Monday, 3 March 2014

Google Drive for Assessment and Feedback

Creating assessments

Creating your assessments in Google documents is easy and provides a few benefits for sharing. Here is one a created earlier. It is view only, but feel free to make a copy just like my students did. Click here for the instructions I gave to my class.


Every teacher can contribute to the assessment if you share the document with your faculty. You can allocate a question topic per teacher and they can all pile into the document at the same time or at their convenience. 

If you want all the assessments to have the same format you can create a template document that is the starting point for all assessments. By following the link (only if you teach at my school) it will take you to the template page where you can add any of your existing Google Documents as a template that staff and students can access when creating a document.

Equations and Images

Google documents have an equation editor if you're adding formulae or equations.
Add an image using the research tool, which inserts images with a footnote reference.


A drawing can be inserted into a document, which is a good way to create diagrams. For more detailed diagrams there are a number of apps that can link to your Google Drive to create mind-maps, Venn diagrams and flowcharts if required. 

The image on the left shows how to find the apps that are already available for staff and students at Glyn

Self Evaluation

In order to allow students to review their assessments once they have been marked, a Google document can be created and shared with the class to "view only". It will provide them with a format to review their assessment and identify areas for improvement. The advantage of this over a paper copy is that you can include links to support and extension material and they cannot lose it when they show their parents.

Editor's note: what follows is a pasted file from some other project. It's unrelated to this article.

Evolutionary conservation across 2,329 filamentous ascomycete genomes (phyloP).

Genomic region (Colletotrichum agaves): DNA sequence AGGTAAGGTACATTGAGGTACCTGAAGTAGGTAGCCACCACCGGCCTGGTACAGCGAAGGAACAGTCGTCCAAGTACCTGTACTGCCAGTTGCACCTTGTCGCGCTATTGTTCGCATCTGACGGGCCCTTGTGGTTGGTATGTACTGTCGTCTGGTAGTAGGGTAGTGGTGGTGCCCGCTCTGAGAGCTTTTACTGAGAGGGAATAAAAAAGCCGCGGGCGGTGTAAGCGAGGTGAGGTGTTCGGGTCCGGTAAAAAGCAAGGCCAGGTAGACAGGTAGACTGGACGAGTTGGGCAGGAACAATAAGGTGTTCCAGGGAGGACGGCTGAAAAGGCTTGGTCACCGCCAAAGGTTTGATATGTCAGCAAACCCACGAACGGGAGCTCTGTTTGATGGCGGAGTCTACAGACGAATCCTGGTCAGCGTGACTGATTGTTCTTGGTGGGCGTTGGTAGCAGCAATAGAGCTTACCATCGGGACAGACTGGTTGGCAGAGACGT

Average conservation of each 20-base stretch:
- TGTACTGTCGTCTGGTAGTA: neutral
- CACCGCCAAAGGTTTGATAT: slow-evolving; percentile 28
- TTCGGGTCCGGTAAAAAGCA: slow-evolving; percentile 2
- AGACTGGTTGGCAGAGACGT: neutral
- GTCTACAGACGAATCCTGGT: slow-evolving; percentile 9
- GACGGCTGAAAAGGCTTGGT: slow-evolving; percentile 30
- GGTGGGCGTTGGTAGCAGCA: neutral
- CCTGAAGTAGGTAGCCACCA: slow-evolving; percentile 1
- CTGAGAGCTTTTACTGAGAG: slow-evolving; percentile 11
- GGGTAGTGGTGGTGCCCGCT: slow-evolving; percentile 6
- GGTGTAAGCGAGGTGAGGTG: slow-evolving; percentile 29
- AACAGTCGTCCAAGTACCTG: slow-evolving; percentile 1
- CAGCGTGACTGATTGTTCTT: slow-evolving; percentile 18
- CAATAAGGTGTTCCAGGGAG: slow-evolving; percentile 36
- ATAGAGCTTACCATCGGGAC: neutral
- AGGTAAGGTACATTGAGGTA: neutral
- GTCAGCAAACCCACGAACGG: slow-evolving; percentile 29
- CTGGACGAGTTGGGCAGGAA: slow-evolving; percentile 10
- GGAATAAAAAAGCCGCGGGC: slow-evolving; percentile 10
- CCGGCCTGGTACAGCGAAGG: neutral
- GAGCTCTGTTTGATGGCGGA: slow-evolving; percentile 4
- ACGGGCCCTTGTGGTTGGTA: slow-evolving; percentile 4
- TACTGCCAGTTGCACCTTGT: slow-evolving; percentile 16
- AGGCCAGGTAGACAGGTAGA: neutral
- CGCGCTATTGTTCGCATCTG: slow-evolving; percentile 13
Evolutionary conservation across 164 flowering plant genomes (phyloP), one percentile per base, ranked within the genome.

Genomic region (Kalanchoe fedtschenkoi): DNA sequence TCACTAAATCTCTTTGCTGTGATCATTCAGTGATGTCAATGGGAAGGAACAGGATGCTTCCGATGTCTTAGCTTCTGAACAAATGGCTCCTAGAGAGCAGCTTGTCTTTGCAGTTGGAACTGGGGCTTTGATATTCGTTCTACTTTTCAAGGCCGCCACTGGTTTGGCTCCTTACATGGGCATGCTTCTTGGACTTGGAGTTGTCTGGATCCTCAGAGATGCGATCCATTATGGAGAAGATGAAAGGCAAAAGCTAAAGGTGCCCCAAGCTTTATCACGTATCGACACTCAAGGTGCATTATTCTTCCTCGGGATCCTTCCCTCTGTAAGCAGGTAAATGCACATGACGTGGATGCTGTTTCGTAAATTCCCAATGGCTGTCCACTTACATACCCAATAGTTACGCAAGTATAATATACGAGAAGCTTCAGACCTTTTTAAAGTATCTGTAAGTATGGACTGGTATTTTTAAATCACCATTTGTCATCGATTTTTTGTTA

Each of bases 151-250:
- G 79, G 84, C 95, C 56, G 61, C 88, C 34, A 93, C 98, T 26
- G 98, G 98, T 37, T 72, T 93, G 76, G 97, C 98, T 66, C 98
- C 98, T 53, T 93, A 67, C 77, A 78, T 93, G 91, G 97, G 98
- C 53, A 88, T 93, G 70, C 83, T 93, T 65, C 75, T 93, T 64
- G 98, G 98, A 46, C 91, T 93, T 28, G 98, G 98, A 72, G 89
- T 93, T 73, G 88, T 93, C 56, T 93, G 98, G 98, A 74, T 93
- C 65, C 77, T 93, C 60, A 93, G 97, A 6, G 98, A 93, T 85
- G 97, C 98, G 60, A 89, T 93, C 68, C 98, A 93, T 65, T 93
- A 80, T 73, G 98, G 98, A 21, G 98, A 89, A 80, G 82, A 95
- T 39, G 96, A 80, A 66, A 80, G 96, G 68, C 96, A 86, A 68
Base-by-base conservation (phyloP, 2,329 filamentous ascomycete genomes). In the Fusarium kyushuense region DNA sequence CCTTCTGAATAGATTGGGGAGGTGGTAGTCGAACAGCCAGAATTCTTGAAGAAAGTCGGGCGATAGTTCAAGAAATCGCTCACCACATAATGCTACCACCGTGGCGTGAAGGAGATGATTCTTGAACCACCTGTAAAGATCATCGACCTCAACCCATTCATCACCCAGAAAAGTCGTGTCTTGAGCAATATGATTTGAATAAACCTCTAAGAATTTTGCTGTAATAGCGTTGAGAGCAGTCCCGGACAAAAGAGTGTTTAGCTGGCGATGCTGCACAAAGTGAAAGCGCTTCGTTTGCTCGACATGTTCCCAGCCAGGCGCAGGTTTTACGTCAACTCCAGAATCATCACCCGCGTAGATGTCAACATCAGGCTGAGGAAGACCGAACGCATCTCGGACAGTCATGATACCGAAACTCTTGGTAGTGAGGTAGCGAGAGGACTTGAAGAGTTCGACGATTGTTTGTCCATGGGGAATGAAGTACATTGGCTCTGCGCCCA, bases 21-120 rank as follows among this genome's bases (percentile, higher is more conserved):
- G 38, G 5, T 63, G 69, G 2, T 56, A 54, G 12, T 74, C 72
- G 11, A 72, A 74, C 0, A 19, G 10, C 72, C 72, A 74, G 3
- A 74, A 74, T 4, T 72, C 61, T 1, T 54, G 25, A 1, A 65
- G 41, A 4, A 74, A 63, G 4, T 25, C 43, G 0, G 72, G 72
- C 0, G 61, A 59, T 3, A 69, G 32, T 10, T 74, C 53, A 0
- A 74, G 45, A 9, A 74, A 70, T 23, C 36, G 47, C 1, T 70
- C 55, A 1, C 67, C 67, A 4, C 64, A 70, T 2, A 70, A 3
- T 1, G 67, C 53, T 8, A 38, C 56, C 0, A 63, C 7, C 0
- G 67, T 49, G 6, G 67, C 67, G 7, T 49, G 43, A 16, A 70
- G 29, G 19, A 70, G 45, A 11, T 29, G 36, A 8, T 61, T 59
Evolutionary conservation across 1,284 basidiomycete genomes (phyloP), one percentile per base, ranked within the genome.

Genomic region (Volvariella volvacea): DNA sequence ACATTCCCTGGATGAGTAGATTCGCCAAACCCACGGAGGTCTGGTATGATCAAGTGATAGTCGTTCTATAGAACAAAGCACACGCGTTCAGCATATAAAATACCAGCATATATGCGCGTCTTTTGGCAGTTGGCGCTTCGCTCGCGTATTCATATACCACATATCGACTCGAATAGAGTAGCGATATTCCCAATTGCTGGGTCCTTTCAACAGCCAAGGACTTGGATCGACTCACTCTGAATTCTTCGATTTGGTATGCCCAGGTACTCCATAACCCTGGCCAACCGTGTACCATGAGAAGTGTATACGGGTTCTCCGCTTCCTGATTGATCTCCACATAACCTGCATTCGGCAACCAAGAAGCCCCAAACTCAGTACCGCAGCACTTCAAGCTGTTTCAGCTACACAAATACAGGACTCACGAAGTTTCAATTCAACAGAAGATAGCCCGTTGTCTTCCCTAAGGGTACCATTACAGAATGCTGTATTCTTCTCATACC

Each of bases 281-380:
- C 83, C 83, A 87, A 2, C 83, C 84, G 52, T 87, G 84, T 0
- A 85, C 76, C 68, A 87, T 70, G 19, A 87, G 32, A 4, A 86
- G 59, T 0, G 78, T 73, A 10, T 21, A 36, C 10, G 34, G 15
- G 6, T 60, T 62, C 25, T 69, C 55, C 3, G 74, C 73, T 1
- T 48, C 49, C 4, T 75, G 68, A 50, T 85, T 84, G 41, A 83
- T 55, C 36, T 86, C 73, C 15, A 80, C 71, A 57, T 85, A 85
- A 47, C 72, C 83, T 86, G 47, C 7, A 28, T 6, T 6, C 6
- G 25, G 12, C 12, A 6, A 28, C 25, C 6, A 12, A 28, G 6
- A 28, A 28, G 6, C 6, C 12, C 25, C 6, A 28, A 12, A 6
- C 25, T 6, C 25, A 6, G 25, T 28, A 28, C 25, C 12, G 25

Feedback to the students' review can be given via the comment function in Google documents. This provides the potential for a dialogue between the student and the teacher. By reviewing the revision history of the document the teacher can see how long a student spent reviewing their assessment and whether they have been into the document again to act upon your feedback.

Follow up

By providing links to support material or adding links in your comments you can require the students to do something about the gaps in their knowledge. The students can respond to comments letting the teacher know whether the support material helped and if such things concern you it provides outstanding level marking and feedback.
Don't forget that you can view the revision history t see who has made any edits to the document, this gives you a clear idea of the time and effort a student has taken when responding to your feedback.


Mr B Rouse

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